What the Feds Emergency Rate Cut Means for Your Money
The Federal Reserve announced an unexpected rate cut this morning due to growing concerns about the economic impact of the coronavirus.
The Federal Open Market Committee of the Federal Reserve made an “emergency” rate cut to lower the federal funds rate target from 1.75 to 1-1.25%.
“The fundamentals of the U.S. economy remain strong,” a press release from the Federal Reserve noted. “However, the coronavirus poses evolving risks to economic activity.”
At half a percentage point, this is the largest reduction since 2008, the height of the financial crisis. But just because the Fed took advantage of its ability to make an emergency adjustment outside of its scheduled meetings doesn’t mean we’ve entered national financial panic mode.
It does, however, indicate that we’re acknowledging the arrival of an unpredictable economic period.
Wait, weren’t we done talking about a recession?
A rate cut may help keep the economy stable as we figure out the ultimate scope of the outbreak, but it’s not exactly a calming move.
“Lower interest rates do little to make consumers and businesses feel substantially more confident about the future when a health crisis is spreading around the world,” said Bankrate’s senior economic analyst Mark Hamrick. “It also cannot address the hobbled supply chains, including manufacturing capability in China and South Korea. Still, the Fed is doing what it can to try to keep the economy out of recession.”
I know, we all hate the R word. But take a look at where we were less than a year ago. The Fed cut rates three times last year, amidst rampant discussion about an impending economic slowdown. That discussion stalled—much to everyone’s relief—at the turn of the new year…until this health event sprung up and threw things out of whack.
So, what does it mean for your money? Hold on tight and consider these areas:
Take advantage of “cheaper” debt
If you’ve been thinking of buying a home or refinancing, it could be time to move forward. “Lower rates provide an opportunity for lower-cost borrowing including for mortgages,” Hamrick said.
The rate cut doesn’t mean that if you compare mortgage rates today, you’ll suddenly get a rock-bottom interest rate. But if you’re shopping around in the next few weeks, you’ll start to see notably lower rates.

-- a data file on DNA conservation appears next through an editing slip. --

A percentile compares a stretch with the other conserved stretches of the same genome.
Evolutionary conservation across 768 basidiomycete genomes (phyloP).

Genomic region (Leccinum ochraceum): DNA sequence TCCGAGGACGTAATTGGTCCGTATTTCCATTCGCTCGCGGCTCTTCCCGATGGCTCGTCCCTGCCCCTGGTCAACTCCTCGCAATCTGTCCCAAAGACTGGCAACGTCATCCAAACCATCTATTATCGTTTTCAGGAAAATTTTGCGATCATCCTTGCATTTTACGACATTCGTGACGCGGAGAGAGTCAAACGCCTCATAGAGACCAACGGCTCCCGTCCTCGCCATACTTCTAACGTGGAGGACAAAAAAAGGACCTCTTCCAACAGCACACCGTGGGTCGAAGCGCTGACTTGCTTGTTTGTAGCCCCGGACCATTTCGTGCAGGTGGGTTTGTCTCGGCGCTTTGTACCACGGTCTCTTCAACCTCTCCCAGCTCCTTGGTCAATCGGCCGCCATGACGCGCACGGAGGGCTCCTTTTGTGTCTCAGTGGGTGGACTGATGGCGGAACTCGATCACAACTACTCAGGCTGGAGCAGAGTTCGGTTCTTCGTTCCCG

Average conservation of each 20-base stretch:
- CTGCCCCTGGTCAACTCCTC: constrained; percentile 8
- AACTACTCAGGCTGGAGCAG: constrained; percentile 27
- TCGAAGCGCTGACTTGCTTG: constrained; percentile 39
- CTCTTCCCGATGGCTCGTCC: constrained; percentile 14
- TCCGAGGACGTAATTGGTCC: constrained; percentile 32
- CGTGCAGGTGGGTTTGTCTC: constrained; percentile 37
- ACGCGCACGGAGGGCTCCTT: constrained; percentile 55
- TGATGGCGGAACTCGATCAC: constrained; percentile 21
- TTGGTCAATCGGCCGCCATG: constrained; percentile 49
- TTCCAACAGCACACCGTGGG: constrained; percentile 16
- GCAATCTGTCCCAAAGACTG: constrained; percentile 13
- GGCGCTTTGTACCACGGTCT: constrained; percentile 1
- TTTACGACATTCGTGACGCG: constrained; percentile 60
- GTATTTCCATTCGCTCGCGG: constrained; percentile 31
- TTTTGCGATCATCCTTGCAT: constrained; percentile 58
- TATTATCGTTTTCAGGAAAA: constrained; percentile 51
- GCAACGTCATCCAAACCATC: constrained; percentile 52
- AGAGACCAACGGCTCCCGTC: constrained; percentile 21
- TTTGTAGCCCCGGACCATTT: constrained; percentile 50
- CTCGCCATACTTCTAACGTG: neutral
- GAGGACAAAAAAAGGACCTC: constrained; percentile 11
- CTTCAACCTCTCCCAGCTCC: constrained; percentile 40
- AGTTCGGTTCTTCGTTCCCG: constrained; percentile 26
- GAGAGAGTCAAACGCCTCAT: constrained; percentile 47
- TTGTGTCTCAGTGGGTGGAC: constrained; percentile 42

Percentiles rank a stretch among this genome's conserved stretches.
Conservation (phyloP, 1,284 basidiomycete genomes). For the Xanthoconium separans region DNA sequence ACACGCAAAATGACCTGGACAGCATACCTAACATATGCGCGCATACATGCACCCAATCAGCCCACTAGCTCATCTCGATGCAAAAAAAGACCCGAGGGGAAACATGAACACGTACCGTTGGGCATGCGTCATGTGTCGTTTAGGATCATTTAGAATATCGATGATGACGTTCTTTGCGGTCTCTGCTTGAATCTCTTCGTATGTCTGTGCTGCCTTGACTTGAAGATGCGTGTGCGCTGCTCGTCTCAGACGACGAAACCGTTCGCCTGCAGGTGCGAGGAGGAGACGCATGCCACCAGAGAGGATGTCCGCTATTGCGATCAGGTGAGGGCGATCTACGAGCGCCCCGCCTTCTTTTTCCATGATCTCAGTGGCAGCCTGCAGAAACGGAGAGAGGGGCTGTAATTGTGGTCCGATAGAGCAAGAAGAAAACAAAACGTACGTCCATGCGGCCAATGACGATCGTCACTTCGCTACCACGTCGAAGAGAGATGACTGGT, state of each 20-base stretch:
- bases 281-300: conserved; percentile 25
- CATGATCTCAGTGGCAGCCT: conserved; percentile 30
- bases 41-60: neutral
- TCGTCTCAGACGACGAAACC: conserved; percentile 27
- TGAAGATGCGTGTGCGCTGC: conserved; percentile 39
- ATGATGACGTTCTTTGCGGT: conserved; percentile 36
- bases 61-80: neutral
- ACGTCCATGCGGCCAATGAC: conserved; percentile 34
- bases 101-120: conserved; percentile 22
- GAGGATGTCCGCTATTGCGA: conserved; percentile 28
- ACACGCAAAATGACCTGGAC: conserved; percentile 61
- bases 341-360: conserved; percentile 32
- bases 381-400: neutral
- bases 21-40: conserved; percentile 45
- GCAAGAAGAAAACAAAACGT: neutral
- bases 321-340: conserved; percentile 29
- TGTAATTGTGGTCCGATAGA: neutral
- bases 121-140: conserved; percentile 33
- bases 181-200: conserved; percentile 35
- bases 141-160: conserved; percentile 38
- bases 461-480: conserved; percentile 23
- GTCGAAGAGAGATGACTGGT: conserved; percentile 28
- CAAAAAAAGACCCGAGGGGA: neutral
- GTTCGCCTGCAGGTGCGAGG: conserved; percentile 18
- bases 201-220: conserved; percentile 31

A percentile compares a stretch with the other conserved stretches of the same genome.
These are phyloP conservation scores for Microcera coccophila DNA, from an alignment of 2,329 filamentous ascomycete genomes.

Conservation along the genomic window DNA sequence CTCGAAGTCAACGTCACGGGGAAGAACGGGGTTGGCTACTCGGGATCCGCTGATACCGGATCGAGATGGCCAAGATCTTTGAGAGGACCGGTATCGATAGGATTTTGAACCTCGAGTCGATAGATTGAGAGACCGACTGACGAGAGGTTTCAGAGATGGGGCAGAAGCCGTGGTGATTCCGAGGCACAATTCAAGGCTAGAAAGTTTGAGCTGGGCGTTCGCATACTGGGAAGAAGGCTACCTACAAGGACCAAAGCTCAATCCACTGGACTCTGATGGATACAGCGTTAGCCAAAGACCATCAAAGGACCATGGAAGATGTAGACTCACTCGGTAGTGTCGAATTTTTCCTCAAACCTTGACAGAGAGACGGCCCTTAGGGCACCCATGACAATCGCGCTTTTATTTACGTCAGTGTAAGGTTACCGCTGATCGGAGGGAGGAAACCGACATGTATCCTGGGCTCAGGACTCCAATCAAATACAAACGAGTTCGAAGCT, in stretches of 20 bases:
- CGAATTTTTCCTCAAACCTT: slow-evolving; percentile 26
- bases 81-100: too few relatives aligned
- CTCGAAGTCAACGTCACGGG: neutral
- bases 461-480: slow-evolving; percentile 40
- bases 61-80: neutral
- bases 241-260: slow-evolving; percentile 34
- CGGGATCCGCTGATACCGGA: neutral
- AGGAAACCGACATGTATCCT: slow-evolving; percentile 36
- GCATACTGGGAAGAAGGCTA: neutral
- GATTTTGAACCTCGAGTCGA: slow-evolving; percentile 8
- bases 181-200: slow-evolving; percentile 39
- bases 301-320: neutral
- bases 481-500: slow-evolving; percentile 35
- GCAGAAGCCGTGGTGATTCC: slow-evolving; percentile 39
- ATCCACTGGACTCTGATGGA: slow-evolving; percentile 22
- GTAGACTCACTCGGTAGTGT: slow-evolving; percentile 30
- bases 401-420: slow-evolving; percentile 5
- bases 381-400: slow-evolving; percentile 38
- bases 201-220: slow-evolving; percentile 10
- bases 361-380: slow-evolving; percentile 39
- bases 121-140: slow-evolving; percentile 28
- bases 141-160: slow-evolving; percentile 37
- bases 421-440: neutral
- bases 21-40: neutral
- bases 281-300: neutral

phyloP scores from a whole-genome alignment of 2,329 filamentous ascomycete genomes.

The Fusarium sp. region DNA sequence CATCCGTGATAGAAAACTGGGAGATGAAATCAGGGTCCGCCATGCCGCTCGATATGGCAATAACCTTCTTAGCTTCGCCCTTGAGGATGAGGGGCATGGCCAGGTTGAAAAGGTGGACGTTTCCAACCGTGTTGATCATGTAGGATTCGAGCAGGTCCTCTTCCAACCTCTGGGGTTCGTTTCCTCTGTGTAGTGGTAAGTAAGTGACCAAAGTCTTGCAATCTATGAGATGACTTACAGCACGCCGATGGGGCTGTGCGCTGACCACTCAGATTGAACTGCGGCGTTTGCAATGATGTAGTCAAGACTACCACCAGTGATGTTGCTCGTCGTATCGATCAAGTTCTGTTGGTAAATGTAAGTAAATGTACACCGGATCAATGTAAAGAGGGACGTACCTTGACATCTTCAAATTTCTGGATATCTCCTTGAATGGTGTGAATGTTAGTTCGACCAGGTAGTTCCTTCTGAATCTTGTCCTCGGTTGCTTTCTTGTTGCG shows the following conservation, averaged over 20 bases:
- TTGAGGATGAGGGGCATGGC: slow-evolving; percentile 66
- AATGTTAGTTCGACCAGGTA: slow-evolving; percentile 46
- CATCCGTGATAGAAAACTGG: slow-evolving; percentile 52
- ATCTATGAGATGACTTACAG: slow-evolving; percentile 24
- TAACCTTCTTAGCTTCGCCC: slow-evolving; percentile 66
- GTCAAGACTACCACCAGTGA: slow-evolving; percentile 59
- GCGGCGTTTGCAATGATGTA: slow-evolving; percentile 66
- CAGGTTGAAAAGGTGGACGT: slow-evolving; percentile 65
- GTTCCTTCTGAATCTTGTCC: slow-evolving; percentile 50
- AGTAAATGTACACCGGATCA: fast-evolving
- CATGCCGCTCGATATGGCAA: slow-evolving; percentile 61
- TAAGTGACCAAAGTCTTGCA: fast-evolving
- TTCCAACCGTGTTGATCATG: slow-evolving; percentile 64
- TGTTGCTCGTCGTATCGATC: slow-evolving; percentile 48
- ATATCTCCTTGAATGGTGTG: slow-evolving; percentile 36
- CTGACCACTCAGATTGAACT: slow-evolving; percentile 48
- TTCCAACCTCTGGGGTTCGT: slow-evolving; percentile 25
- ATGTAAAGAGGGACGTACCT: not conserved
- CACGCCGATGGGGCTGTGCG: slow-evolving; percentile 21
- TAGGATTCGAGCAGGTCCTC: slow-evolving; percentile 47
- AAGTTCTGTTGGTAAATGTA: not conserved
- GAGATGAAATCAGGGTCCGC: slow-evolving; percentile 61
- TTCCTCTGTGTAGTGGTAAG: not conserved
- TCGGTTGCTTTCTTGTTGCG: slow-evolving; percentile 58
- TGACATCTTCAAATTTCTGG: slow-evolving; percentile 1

The same goes for credit cards. If you have a card with a variable interest rate, you may see that go down. If you’re in debt, it’s a great time to try to pay off as much of it as you can. But do check your rates and terms: loans and credit cards with fixed interest rates won’t change for your entire repayment period, so you may want to stay the course on those debts.
Don’t abandon your savings
This rate cut means it’s very likely that your high-yield savings account is going to reduce its APY. But that’s no reason to empty out your savings account. Even an interest rate of 1% is far more than you’ll earn in a regular savings or checking account.
If you want your money to go further during this period, you can consider contributing less to your savings and instead using that money to pay down your debt more quickly. Or, you can lock in an interest rate with a CD.
It’s probably not worth shopping around for a better savings account, though—they’re all going to drop their APYs in light of the rate cut.
Resist the urge to fiddle with your investments
You may have seen that the stock market turned into a trash heap last week, but by Monday afternoon had experienced a considerable rally. And if you’ve looked at your portfolio during this ridiculous rollercoaster, you probably feel a bit sick to your stomach.
But if you’re investing for the long term, our advice remains to play it safe right now. If you hold on to your assets, you’re in a good position to regain those losses well before it’s actually time to sell.